A Party Structure Notice should include the name and address of the building owner, as well as the particulars and description of the proposed works. In cases where the building owner is seeking to construct special foundations, then plans, sections and details of these foundations, together with structural engineer calculations of the loads to be carried, should also be included. The notice should also include the date on which proposed works are due to commence.

Serving Notice

Notices under Section 3 of the Party Wall etc. Act pertain only to Section 2 of the Act. It is deemed by party wall professionals that the format of notices under this section should also be applied for notices of adjacent excavation as well as line of junction notices.

If a notice is not served then the Act is not invoked, nor are the rights conferred under the Act. Notice can be issued by anyone, although in our experience it can be easy for the lay person to make a mistake on a notice which can invalidate it. We advise clients that the cost is minimal and it is usually best to allow us to issue valid notice/s on their behalf. If an invalid notice is served there is a possibility that notice will need to reissued leading to inevitable delays. It should be noted that Party Wall Notices are legal documents.

When a notice is served by another party on behalf of the building owner it should be made clear that this is the case on the notice. The person serving notice should have written authority to do so. A party wall surveyor serving notice is acting as an agent at this stage, not a party wall surveyor. Party Wall Surveyors can only be appointed as a Party Wall Surveyor once a notice has been served and a dispute has arisen. Appointment of Surveyors is covered under Section 10 of the Act.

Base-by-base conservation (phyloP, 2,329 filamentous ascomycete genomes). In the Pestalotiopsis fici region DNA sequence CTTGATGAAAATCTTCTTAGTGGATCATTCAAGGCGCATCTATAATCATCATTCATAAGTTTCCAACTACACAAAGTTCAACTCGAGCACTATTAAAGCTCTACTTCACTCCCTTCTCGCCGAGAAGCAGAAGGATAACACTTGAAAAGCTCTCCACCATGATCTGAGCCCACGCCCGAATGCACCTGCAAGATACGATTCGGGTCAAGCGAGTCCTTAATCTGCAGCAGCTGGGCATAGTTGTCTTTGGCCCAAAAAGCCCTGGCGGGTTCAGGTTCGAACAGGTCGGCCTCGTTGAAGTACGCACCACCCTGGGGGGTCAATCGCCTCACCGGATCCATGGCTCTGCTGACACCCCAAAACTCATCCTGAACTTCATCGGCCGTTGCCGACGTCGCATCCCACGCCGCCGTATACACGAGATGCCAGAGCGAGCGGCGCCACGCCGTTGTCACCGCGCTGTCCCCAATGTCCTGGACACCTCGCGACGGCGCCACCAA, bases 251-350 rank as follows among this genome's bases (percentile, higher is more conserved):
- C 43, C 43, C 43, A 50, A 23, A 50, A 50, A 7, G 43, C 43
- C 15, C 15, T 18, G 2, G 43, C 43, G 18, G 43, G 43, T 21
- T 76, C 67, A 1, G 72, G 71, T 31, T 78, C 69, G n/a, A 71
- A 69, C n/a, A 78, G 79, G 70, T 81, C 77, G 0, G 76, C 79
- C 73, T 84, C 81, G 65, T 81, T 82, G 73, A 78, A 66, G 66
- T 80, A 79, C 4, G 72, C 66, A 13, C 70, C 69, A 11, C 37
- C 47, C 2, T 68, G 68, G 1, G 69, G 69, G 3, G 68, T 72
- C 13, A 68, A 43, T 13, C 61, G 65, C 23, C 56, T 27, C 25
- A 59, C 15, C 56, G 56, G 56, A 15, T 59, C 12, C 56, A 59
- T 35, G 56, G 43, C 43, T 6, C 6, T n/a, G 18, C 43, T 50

Agreement to a notice can be given at any time, even if the process of dispute has commenced. An adjoining owners consent to any notice must be in writing. Party wall notices become legally binding documents and any consent given needs to be documentable. This prevents any potential misunderstandings once works are underway.

If you require advice regarding Section 3 of the Party Wall etc. Act or indeed any Party Wall matter, contact us on 01635 579208.

Faculty of Party Wall Surveyors Members

RMA Surveyors Ltd are proud to announce they have been accepted for membership of the Faculty of Party Wall Surveyors. RMA Surveyors Ltd have always acted as competent party wall surveyors, and are pleased to reinforce this by accreditation from this prestigious organisation. RMA Surveyors Ltd will assist the Faculty in maintaining the highest standards of professional practice in the field of Party Wall Surveying.

Faculty of Party Wall Surveyors Logo


RMA Surveyors Ltd will be continue to act professionally in accordance with the Party Wall etc. Act 1996 on all party wall matters. Whether they be acting for an adjoining owner, building owner, or for both as an agreed surveyor.